* Advisory board member with the humanitarian-aid organization NuDay Syria
* CEO of The Tempest, a feminist media and tech company
* Believes that the United States oppresses and abuses Muslims
* Was appointed in 2015 to serve on the Homeland Security Advisory Council’s Subcommittee on Countering Violent Extremism
Laila Alawa was born to Syrian parents in Denmark in 1991. Her family subsequently lived in Japan for several years, and then immigrated to the United States when the girl was ten. Alawa went on to earn a bachelor’s degree in psychology and education studies from Wellesley College in 2012, and also studied leadership and social entrepreneurship at the University of Cambridge. She became a U.S. citizen on April 14, 2015. “But I will always be Syrian,” Alawa wrote seven months later. “I will always be from Syria. I will always be of Syria.”
Since March 2011, Alawa has been as advisory board member with the humanitarian-aid organization NuDay Syria.
In 2014 Alawa launched Laila Alawa Consulting, a firm that develops marketing and sales strategies for nonprofits, new technology businesses, and personalities. She continues to head this company.
Alawa has long regarded the United States as a nation that oppresses and abuses Muslims, as she explained in a July 2014 piece which she wrote for The Guardian, titled “Muslims Aren’t Shocked to Discover We Are Watched.” Therein, Alawa said that ever since her arrival in America, she had “learned to view” law-enforcement officials and “my new government” with “a certain level of suspicion.” “After 9/11,” Alawa elaborated, “I learned quite quickly to keep my head down because I thought that, if I could stay under most people’s radars, I could thrive in a world in which stories of warrantless deportations, faith-based workplace discrimination (and termination) and arrests that resulted in unending detention were common.” Citing “the reality of constant surveillance, government stings and wannabe informants” to which she believed Muslims in the U.S. were being subjected, Alawa lamented that “my long-held suspicions have been confirmed—the knowledge that my faith makes me suspicious in the eyes of the government to which I’ve pledged my allegiance…. We know that we’re often discriminated against by our government and our fellow Americans.”
Alawa regularly disseminates views like these in her work as an opinion writer. She contributes not only to The Guardian, but also to such publications as Salon, Glamour, The Atlantic, Mic News, The Huffington Post, The Toast, and The Islamic Monthly. Further, she hosts The Exposé, a weekly podcast devoted to “tackling contemporary topics with wit and brutal honesty.”
Alawa also describes herself as an “online activis[t]” whose mission is “to elevate the voices of those who are often not heard.” Her specialties include “millennial issues, digital strategy, minority identity, gender advocacy and social media analysis.” Alawa’s Twitter posts are rife with allegations of American racism and Islamophobia. Some examples:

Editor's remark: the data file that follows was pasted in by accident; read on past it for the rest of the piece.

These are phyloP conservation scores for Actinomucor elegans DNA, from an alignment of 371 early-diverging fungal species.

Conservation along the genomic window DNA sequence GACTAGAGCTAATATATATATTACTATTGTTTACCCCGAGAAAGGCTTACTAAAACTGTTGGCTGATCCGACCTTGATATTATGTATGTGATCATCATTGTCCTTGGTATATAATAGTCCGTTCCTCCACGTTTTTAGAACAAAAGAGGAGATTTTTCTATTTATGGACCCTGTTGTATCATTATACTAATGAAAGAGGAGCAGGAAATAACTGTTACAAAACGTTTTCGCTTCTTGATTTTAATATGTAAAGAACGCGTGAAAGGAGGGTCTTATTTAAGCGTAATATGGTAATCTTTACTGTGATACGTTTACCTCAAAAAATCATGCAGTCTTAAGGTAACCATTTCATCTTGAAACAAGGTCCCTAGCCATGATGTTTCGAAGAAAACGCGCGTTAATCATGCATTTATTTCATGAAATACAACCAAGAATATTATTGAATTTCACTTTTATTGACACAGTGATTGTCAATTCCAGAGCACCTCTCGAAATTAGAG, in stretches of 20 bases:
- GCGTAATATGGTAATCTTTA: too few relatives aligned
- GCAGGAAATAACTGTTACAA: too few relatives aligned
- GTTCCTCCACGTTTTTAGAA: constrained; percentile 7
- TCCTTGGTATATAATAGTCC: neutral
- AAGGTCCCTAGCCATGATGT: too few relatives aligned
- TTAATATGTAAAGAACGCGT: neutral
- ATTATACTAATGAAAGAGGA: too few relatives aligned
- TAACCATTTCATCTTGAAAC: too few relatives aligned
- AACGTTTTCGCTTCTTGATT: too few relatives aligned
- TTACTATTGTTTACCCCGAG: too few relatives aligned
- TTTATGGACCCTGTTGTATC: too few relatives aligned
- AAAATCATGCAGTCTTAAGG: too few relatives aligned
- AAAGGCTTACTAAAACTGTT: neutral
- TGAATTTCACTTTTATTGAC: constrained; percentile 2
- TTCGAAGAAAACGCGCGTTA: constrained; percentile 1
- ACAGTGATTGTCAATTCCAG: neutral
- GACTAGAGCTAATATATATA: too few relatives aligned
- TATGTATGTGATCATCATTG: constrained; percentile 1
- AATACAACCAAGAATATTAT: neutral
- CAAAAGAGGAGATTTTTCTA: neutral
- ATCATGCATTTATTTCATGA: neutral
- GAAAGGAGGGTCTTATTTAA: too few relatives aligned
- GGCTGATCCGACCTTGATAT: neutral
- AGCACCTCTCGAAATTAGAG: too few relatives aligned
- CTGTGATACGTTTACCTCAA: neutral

Another tweet that drew much attention to Alawa was her September 10, 2014 assertion that “9/11 changed the world for good, and there’s no other way to say it.” But Alawa later claimed that her use of the term “for good” meant “permanently” and was not intended to suggest that the terrorist attacks were positive events.
In 2015, Alawa was one of 15 people whom the Obama administration appointed to serve on the newly formed Homeland Security Advisory Council’s Subcommittee on Countering Violent Extremism, which sought to promote the notion that authentic Islam is a peaceful faith that has nothing whatsoever to do with terrorism. In June 2016, this Subcommittee issued a report recommending that the Department of Homeland Security (DHS) de-emphasize Islam’s terrorist ties by devoting more attention to the transgressions of “anarchists, sovereign citizens, white-supremacists, and others.” The Subcommittee also advised that the DHS—in order to avoid offending Muslims—should begin “using American English instead of religious, legal and cultural terms like ‘jihad,’ ‘sharia,’ ‘takfir,’ or ‘umma’” when discussing terrorism.
Since May 2015, Alawa has been a scholar at the Institute for Social Policy and Understanding, whose mission is to promote Muslim Americans’ interests and to enhance their public image.
Alawa also serves as CEO of The Tempest (formerly called Coming of Faith), a Washington, D.C.-based media and tech company which she founded in 2016 to address the needs and interests of “diverse millennial women.”
For additional information on Laila Alawa, click here.
Further Reading: “Laila Alawa” (LinkedIn.com); “Syrian Immigrant Who Said 9/11 ‘Changed the World for Good’ Is a Homeland Security Adviser” (Daily Caller, 6-13-2016); “Muslims Aren’t Shocked to Discover We Are Watched” (by Laila Alawa, 7-22-2014); “Meet Laila Alawa, the 25-Year old Syrian Immigrant on DHS Advisory Council Who Wants to Curb Your Speech Rights” (CounterJihad.com, 6-15-2016); “Interim Report and Recommendations” (Countering Violent Extremism Subcommittee, June 2016).